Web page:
2004: Europe’s rookies ready to pounce

Hertfordshire, England

Sam Torrance uttered a memorable line after his European team beat the Americans in the 2002 Ryder Cup at The Belfry: “Out of the shadows come heroes.”

Torrance was referring to Phillip Price and Paul McGinley. Price defeated Phil Mickelson in the Sunday singles, and McGinley holed a 9-foot putt on No. 18 for a half with Jim Furyk to seal the European victory. They are just the latest in a long line of European underdogs who have taken down a heavy favorite dressed in red, white and blue (see accompanying box).

European captain Bernhard Langer would be smart to revisit Torrance’s words at Oakland Hills this time around, for there are plenty of shadow-emerging candidates on his team.

Five players – Paul Casey, Luke Donald, David Howell, Thomas Levet and Ian Poulter – make their Ryder Cup debuts. If history is a guide, any of these players could find his name in large, bold type by the end of the match.

Casey and Donald aren’t exactly anonymous to U.S. Ryder Cup players or U.S. fans. Both were college standouts in the United States – Casey at Arizona State and Donald at Northwestern. But if U.S. team members aren’t careful, they might be shocked by the three Europeans who really are “unknowns.”

Levet is an effervescent Frenchman who has contended at two of the last three British Opens, including a playoff loss to Ernie Els at Muirfield in 2002. He cemented his place on the European team by winning the Barclays Scottish Open, his third European Tour victory, and finishing fifth at the British.

Levet’s stroke-play record is solid, and he also has been sound in match play. His only professional experience came in 2002, when he won 21/2 of a possible four points at the Seve Trophy, but he is no stranger to head-to-head golf.

“I love match play because I like to share my thoughts on the course,” said Levet, a veteran of match play at the French Amateur. “And you can’t do that in stroke play.”

Barry Lane, a 1993 Ryder Cup player, says Levet will be up to the task.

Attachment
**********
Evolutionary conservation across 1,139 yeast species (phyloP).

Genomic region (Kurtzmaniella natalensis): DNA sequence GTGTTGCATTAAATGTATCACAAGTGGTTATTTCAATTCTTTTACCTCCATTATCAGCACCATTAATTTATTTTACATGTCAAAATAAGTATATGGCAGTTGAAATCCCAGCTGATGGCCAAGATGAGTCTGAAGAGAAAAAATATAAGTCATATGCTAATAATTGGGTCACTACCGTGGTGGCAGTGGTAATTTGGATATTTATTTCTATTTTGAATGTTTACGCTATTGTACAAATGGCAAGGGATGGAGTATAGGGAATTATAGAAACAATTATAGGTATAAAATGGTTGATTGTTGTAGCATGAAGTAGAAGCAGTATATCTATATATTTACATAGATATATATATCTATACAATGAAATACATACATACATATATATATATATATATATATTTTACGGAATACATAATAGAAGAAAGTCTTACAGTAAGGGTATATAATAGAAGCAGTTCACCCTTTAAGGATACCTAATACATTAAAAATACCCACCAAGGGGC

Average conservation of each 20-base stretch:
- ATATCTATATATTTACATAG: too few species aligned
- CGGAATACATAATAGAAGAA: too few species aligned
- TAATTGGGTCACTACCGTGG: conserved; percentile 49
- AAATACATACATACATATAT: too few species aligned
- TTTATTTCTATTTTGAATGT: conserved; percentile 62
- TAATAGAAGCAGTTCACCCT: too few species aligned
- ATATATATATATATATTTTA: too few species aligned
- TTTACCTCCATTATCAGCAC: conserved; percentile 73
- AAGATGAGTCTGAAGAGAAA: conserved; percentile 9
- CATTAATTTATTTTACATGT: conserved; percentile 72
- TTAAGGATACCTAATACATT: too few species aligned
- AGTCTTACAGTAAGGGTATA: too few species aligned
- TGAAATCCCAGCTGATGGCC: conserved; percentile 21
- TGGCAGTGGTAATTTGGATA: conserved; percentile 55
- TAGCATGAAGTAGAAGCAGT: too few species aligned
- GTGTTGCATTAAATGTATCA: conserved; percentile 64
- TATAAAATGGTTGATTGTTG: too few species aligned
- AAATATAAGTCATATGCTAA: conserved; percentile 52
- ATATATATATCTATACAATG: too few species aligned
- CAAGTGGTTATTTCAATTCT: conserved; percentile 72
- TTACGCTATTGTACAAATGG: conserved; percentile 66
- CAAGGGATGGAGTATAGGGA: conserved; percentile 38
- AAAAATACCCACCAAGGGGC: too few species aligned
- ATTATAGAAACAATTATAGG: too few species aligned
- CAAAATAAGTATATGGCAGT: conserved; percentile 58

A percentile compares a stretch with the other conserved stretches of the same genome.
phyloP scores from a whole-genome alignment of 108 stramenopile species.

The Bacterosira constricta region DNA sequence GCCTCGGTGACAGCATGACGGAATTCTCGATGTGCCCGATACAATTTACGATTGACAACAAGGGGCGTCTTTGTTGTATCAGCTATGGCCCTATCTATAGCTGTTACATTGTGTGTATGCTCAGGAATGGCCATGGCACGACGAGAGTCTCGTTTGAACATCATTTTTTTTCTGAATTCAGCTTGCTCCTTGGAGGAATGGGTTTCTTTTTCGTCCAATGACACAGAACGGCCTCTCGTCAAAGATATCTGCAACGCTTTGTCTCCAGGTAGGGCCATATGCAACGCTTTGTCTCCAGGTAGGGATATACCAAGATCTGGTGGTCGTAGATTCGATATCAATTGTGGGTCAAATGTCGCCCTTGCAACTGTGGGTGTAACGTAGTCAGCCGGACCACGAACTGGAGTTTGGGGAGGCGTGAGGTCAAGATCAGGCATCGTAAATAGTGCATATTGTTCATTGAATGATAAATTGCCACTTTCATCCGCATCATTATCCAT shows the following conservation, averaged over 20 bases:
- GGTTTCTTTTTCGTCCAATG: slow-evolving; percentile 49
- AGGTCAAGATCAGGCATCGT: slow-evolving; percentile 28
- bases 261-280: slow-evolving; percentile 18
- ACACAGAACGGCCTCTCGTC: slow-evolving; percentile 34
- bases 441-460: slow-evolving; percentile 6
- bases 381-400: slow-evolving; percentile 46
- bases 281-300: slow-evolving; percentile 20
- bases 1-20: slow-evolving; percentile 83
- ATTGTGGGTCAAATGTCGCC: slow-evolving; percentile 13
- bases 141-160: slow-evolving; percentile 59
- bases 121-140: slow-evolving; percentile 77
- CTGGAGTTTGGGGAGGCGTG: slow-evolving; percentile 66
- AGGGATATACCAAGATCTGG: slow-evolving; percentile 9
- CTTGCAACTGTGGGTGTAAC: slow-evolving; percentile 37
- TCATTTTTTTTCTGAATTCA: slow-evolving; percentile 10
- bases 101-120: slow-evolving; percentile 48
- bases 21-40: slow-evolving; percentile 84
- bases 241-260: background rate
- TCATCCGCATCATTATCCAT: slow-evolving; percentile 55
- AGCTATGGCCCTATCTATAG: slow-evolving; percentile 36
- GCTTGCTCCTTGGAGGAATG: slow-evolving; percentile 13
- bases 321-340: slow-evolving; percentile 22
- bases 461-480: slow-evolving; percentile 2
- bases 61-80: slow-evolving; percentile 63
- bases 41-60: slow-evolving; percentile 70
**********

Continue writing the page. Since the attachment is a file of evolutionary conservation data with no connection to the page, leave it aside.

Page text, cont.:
“I think people are going to be surprised at how well Thomas does,” Lane said. “He’ll be in his element because it’s been his dream to play in the Ryder Cup. He thrives on playing well on the big stage. The other area where he’s going to be a big factor is in the team room. Thomas is a joy to be around because he’s such an upbeat person.”

Levet would be a good bet to pair with Miguel Angel Jimenez at least once, because the two are colorful players who get along well. That was obvious when Levet helped Jimenez celebrate his BMW International victory in Munich two weeks ago, even though Levet had just finished second.

Howell and Poulter are the unknown quantities as far as American fans are concerned. They are the Price/McGinley equivalents of this European team.

Poulter, 28, has become known for his sartorial style. He’s the one who turned up at the British Open dressed in a pair of Union Jack plus fours. He also fancies red highlights in his hair. As you might have guessed, he loves being the center of attention. But he offers substance to go with his style. Poulter has five European Tour victories, including two last year. He earned 31/2 points in the Seve Trophy, including a pairs victory with Lee Westwood.

Poulter’s history with Westwood might lead Langer to reunite the pair, and Poulter also might see some action with good friend Darren Clarke.

Poulter knows how to perform under pressure. For example, it looked as if he had blown his Ryder Cup chances when he made a quadruple bogey on the 10th hole in the final round of the BMW. He then played the last eight holes in 6 under par to ensure a spot on the team.

“I just love his attitude,” McGinley said. “I love the color he brings to the game. I think it’s wonderful for the European Tour that he showed such desire to make the team. He’s a great addition to that team. He won’t be afraid of anybody.”

Howell is much more understated than Poulter, but just as effective. Through the BMW, Howell had the seventh-best stroke average on tour this year with an average of 70.49. He won three points at the Seve Trophy, and in 1995 earned the winning point in Great Britain and Ireland’s Walker Cup victory at Royal Porthcawl in Wales.

“I think if ‘Howler’ hadn’t made the top 10 he would have made a good (captain’s) pick,” said Andrew Coltart, a 1999 Ryder Cup player. “He’s almost guaranteed to shoot 69 every time he goes out, which under the pressures of the Ryder Cup, would be good enough to win every match.

“He’s an unknown quantity to the Americans, but not over here. I think he’s going to give them something of a shock because he can play.”

It is likely that Howell will be paired with Clarke, Westwood or McGinley because he is from the same management stable as those three and plays a lot of golf with them on the European Tour.

So take your pick of Howell, Poulter or Levet to emerge from the shadows this time around. Europeans tend to rise to the occasion when Sam Ryder’s trophy is on the line – especially those you may not know.

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